As I said, aromatic compounds are not naturally acidic. The pKa of benzene which is your most common aromatic molecule, is if you guys member, 44. Is that a good pKa? Is that a good acid? No. It’s actually one of the worst acids possible. That’s obviously not going to be a great proton donor. But what we do find is that if a hydrocarbon can become aromatic by giving away a proton, basically being an acid, donating a proton. If that makes it become aromatic because it's becoming a conjugate base, then it's going to be uniquely acidic. Our stereotypical example here is cyclopentadiene. Cyclopentadiene is a hydrocarbon. You would expect it to have pKas of 44, something around there. But it's got these two hydrogens up here.
What’s special about these hydrogens? This is right now not a fully conjugated molecule. This is what we would consider non-aromatic because it fails one of Huckel’s Rule criteria. It fails one of the four tests because it's not fully conjugated. But check this out. What if a base were to come along and pull off a proton? What kind of charge would that carbon now get? Make bond, break a bond. I would wind up getting a new compound that looks like this – double bond, double bond, negative charge.
What can you tell me about that molecule? What’s the aromaticity of that molecule? This is aromatic. We learned about the four tests. We learned about Huckel’s Rule. This would be an aromatic molecule. The definition of a good acid is that after donating a proton, it becomes a stable conjugate base. Would you say that this conjugate base is pretty stable? Hell yeah! It's aromatic. Aromatic molecules are awesome at being stable. That’s what they do the best.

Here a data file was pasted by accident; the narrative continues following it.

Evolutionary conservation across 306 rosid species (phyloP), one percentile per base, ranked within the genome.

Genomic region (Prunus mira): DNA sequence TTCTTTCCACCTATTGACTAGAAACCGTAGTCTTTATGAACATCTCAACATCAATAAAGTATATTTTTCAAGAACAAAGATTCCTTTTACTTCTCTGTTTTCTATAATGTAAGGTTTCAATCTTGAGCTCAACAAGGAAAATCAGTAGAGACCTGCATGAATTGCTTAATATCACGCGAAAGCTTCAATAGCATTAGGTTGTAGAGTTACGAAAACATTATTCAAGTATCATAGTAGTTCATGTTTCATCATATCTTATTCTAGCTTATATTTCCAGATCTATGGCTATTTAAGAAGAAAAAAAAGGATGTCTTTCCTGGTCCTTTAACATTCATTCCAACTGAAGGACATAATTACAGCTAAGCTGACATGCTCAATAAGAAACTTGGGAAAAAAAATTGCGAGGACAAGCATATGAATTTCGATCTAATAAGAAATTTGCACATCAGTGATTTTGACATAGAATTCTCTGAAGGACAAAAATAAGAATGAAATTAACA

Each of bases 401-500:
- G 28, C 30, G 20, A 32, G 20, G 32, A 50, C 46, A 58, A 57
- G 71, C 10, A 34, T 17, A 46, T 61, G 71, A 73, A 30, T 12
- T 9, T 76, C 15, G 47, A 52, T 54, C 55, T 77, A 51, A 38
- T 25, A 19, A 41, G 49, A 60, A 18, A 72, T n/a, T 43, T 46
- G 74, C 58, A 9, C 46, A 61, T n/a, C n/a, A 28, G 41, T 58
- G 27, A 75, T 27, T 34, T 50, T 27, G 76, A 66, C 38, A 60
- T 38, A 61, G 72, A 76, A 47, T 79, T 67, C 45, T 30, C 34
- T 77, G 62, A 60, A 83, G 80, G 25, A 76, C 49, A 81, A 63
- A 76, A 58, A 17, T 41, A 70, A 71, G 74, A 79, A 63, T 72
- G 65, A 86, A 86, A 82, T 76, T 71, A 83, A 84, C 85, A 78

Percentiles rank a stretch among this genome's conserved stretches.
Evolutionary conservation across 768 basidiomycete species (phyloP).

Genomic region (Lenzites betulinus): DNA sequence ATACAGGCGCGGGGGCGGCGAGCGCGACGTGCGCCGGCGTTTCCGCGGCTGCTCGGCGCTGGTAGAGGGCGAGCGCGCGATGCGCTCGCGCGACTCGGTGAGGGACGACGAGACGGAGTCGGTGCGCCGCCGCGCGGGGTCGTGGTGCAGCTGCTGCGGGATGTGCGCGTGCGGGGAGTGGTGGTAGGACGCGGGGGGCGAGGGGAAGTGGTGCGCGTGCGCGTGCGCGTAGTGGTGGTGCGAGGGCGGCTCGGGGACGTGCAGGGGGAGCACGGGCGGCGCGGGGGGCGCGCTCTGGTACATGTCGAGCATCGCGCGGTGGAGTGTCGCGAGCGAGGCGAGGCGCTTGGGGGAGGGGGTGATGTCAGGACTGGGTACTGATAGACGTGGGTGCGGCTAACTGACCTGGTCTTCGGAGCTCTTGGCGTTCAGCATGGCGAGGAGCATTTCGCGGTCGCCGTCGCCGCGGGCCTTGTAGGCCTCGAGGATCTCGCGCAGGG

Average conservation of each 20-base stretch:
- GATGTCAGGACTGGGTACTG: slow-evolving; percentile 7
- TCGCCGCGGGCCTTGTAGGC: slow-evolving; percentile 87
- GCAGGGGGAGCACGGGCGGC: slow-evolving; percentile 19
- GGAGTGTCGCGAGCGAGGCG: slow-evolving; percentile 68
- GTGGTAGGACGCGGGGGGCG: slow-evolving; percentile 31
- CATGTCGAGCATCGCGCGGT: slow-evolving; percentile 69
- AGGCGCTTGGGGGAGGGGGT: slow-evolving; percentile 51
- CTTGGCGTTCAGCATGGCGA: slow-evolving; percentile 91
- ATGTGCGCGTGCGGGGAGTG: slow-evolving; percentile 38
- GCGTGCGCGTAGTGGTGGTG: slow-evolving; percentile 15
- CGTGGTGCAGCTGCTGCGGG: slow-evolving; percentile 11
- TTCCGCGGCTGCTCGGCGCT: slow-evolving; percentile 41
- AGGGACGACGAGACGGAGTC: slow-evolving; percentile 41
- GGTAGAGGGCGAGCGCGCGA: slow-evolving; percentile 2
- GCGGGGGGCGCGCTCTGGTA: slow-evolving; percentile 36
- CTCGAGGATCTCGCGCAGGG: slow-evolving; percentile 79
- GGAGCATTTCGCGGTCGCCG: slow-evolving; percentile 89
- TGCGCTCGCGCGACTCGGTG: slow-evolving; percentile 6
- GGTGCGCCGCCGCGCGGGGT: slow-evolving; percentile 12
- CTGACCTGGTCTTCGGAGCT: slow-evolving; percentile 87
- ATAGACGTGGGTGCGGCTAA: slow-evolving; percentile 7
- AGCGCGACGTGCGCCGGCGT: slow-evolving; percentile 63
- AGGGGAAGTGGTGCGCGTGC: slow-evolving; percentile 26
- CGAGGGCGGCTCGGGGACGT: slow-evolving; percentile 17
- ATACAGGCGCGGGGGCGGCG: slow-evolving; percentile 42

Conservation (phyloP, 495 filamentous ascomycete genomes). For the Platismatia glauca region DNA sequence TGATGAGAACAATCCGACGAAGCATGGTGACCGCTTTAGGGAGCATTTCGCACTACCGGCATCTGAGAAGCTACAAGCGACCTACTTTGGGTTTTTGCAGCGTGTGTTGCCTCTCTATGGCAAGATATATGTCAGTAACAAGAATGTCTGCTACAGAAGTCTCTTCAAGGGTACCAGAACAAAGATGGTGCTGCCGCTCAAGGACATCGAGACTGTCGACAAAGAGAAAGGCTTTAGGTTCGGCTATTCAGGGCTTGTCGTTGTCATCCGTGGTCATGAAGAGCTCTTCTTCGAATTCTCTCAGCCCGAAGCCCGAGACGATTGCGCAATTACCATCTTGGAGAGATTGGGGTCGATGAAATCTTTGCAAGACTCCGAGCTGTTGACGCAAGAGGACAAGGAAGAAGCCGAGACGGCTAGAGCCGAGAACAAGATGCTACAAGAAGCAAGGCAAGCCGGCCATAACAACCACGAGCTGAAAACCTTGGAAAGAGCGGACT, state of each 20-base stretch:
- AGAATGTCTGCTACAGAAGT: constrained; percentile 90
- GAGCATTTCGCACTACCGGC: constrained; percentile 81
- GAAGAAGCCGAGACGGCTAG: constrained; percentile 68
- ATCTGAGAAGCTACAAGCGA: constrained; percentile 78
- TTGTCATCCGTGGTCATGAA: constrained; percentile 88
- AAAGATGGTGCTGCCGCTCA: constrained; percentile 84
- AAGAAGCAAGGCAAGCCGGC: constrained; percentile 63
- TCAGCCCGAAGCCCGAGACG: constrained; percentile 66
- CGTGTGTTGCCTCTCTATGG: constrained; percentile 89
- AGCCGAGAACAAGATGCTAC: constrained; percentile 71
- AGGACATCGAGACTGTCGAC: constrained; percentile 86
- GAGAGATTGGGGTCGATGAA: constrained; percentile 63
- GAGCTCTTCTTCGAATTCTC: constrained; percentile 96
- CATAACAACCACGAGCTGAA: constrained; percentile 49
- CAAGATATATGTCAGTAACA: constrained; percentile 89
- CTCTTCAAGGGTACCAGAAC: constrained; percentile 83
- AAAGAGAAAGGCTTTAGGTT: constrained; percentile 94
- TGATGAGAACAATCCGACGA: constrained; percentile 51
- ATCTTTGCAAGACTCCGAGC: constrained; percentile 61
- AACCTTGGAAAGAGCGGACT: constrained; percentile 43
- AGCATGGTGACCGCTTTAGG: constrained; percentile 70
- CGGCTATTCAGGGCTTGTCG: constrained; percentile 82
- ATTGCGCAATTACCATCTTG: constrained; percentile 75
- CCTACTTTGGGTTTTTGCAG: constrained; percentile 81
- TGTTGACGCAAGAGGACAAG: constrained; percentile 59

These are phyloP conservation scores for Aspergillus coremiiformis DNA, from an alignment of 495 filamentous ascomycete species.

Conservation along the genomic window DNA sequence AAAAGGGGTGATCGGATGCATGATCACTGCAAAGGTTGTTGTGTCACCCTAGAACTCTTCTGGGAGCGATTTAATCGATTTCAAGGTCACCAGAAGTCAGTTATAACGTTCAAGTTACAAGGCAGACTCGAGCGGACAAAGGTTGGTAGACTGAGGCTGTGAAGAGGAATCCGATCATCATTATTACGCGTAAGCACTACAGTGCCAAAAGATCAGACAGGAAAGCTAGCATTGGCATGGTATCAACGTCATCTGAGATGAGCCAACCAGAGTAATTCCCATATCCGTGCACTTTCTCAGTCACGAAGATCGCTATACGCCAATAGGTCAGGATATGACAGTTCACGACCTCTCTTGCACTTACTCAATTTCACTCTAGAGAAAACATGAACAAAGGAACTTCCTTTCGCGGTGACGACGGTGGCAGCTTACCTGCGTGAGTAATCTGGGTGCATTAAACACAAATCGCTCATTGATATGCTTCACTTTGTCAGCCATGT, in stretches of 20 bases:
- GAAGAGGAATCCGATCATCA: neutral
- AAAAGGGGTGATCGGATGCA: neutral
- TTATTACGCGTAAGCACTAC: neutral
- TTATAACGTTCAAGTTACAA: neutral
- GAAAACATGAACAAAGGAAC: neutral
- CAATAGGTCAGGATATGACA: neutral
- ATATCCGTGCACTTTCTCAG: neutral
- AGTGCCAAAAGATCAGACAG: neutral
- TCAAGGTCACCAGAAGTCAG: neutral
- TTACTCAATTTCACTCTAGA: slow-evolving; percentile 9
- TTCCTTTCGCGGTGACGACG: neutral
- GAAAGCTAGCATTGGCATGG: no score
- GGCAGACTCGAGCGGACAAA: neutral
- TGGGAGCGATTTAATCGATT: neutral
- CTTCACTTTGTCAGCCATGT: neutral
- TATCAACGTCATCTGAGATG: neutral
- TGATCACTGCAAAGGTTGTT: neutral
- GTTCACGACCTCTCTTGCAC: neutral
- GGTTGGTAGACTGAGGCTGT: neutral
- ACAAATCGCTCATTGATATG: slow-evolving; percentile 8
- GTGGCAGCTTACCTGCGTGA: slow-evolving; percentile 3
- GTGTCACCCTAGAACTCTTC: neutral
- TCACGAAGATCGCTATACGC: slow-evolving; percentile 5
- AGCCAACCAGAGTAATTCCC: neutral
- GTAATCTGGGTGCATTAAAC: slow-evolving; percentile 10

It turns out that you guys might have not memorized this. Maybe you've never heard of this before but it's okay. Cyclopentadiene is actually one of the most acidic hydrocarbons there is. These hydrogens at the top have a pKa of 15. Isn’t that a huge difference? That means that cyclopentadiene is even more acidic than water and alcohol. It's a better proton donor than even those because it can become aromatic after it donates that proton. Makes sense so far?
The opposite idea can apply for molecules that become anti-aromatic when donating protons. Let's look at this molecule. If a hydrocarbon becomes anti-aromatic after donating a proton, then it’s uniquely nonacidic. Cycloheptatriene, same thing. We don't expect it to be very acidic. But what if a base were to come along and pull off this proton? What kind of charge would it now receive? It would become negatively charged. I’d have double bond, double bond, double bond, negative charge.